Landry's job was fairly simple, he recalls: cue Henry and Curtin for the cut-ins, letting them know how much time they had left, that sort of thing. He remembers hearing them improvise as writers Herb Sargent and Alan Zweibel wrote in a creative vacuum, struggling to come up with material to match the fact that the parade was not showing up.
While Landry's memory of those moments is upbeat -- "I think they were throwing beads at them; I don't think they were hurt" -- other accounts report that Henry and Curtin were growing increasingly nervous as the crowd grew more restless. When it became apparent the parade wasn't yet coming through, the crowd started pelting the pair with debris each time the show cut to them. According to the book, the mantra in the control booth of the evening became, "Where's the f--king parade?!?!?"
Finally, at one point, Curtin improvised. "Shall we just tell them, Buck? The parade never existed! Mardi Gras is just the French word meaning 'no parade.'"
As power outages occurred, skits bombed and the parade remained out of sight, Roberts Batson was at the Krewe of Apollo Ball inside the Hyatt Regency, waiting nervously for Penny Marshall and Cindy Williams to arrive for another segment. He'd already dodged one hairy moment, and now was preparing for another.
Earlier, with the SNL episode approaching, Batson had found himself smack dab in between NBC and the Krewe of Apollo. Michaels wanted to film the gay krewe's ball, but according to Batson, the krewe captain was reluctant.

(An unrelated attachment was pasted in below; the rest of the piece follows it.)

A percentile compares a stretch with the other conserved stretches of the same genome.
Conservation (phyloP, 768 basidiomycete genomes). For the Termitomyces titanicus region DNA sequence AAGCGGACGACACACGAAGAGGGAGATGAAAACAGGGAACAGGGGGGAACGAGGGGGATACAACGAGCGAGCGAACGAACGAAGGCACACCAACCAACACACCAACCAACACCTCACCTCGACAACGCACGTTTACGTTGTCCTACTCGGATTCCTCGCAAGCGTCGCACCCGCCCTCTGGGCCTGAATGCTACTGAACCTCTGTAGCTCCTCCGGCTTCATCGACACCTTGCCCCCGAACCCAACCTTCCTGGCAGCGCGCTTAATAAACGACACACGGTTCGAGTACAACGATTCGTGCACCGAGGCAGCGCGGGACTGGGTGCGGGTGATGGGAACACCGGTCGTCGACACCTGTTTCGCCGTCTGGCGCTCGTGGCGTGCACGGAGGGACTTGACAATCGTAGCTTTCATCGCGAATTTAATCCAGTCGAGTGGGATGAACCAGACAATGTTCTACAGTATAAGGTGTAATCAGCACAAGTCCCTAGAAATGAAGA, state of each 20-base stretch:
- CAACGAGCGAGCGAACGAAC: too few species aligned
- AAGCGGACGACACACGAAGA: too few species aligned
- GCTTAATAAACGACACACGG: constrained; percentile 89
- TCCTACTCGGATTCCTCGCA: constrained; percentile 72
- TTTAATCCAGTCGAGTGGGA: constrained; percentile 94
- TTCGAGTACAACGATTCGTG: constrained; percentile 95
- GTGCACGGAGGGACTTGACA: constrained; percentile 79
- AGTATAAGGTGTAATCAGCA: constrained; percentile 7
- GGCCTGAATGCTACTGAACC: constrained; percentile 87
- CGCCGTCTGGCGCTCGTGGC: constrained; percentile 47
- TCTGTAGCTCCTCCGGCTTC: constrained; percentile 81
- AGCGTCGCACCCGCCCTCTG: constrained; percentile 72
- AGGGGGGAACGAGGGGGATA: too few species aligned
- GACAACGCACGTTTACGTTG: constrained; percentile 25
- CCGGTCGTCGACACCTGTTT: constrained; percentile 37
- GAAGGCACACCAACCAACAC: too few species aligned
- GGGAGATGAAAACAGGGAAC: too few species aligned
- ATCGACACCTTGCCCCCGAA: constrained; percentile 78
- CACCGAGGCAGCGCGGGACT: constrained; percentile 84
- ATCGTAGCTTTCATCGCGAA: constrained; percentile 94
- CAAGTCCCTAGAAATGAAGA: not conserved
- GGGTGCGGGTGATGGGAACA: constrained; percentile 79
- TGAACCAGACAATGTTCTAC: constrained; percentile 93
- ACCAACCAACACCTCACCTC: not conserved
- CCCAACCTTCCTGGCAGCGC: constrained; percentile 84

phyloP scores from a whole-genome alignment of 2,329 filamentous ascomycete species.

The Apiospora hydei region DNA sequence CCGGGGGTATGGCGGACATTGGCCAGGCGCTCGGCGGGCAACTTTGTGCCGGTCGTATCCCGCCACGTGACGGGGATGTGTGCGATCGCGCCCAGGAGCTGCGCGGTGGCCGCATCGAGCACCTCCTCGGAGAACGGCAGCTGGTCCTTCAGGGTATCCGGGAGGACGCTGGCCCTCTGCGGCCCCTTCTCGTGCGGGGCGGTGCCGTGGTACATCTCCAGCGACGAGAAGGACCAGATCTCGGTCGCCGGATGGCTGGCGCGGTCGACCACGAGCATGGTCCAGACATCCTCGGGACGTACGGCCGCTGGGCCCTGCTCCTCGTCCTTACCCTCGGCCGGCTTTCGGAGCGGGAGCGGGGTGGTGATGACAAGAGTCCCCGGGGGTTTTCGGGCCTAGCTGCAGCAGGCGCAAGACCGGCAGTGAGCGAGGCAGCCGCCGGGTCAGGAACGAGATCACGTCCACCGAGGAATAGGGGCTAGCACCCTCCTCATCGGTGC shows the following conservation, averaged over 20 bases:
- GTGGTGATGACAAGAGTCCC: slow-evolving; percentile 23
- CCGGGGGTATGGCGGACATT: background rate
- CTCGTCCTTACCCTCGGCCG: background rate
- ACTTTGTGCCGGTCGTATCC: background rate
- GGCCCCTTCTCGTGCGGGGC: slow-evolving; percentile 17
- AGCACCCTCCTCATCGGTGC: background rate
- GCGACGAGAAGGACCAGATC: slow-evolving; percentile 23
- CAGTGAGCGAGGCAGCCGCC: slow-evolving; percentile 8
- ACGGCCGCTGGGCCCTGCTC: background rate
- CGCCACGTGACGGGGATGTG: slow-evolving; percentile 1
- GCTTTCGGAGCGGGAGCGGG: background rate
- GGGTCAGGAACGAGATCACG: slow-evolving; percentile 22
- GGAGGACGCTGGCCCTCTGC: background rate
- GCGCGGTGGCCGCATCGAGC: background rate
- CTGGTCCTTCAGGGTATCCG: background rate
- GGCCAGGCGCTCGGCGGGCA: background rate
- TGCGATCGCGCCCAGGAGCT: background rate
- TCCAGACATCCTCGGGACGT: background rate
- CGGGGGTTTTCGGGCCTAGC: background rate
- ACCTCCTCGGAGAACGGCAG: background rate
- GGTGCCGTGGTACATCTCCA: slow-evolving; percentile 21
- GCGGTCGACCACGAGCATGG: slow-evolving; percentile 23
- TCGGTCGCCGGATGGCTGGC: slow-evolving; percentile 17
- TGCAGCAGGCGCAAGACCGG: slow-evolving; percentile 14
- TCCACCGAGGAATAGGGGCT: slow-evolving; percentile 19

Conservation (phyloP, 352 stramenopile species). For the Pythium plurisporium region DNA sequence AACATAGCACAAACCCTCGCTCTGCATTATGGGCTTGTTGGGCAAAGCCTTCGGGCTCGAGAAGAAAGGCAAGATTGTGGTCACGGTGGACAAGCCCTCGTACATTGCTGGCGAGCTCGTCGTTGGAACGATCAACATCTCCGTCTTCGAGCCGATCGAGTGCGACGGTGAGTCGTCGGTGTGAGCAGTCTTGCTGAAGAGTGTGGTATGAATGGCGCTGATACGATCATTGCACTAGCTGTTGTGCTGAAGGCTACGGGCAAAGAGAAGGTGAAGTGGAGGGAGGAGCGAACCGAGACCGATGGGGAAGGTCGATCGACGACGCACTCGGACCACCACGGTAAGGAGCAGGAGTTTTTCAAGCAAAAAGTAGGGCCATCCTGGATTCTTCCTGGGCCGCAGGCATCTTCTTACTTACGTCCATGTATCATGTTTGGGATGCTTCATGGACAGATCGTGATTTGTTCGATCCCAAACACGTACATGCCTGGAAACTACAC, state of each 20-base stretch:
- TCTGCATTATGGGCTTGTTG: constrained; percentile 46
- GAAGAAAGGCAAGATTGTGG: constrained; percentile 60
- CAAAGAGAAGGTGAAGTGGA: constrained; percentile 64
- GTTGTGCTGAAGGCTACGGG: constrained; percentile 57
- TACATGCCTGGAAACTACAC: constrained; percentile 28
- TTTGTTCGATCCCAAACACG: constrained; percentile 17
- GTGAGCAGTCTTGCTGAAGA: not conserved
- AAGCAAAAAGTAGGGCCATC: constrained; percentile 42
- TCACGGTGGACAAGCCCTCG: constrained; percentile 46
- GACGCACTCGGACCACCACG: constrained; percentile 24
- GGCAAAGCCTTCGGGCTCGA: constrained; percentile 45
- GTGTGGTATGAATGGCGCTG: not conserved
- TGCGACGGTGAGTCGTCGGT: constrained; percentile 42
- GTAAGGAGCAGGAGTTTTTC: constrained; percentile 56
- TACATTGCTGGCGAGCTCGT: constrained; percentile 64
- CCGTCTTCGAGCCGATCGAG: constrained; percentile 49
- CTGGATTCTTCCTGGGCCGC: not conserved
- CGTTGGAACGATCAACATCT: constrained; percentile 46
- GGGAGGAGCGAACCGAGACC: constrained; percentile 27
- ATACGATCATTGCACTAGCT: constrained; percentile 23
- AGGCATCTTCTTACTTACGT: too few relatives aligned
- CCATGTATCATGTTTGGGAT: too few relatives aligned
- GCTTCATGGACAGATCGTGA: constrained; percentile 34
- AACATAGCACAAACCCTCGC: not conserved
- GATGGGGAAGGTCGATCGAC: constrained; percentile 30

"The Apollo captain, Roland Dobson (now deceased), didn't want it to be a joke at the expense of the club," says Batson, who was working at the Theater of the Performing Arts at the time. "The year before there had been a broadcast of the ball, and some people lost their jobs over it. Roland said he wanted to put boundaries of what they could do, and presented a list of words they couldn't use: gay, drag, homosexual, queer, queen, and so on."
Batson, who initially had hoped to provide the commentary, demurred when Michaels insisted on using Marshall and Williams, and agreed to help out. They needed his help; unfamiliar with debutantes of any gender or orientation, Marshall was perplexed. "I was saying, 'First, the debutantes come out,' and Penny said, 'Debutantes? I don't know from debutantes. I'm from the Bronx. I only know Sweet 16 parties.'"
Marshall had other reasons for being a little out of it. She was completely exhausted. She and Williams had taken a late-night flight from Los Angeles to New Orleans after rehearsing an episode of Laverne and Shirley earlier that Friday evening, and arrived in New Orleans at 6 a.m. Saturday morning, only to be greeted by Mayor Landrieu and an entourage. Williams, after being bounced from one hotel to another, crashed, and her assistant refused to wake her when Michaels called for a morning rehearsal.
Michaels then called Marshall, who'd just taken a sleeping pill. "Lorne says, 'Cindy's asleep, and her manager won't wake her,'" Marshall recalls. "He says, 'I don't need this. You have to do her sketches!' I said, 'I've just taken something to sleep. Do you hear me, Lorne? Does it sound like I'm coherent? I have enough problems of my own.'"
Michaels was relentless, and sent Belushi and Aykroyd to fetch her for the rehearsal. "They show up on motorcycles!" says Marshall, who'd been on the show previously with her then-husband Rob Reiner. "They came banging on the door. John had a broken leg. It was chaotic as it always was with that show."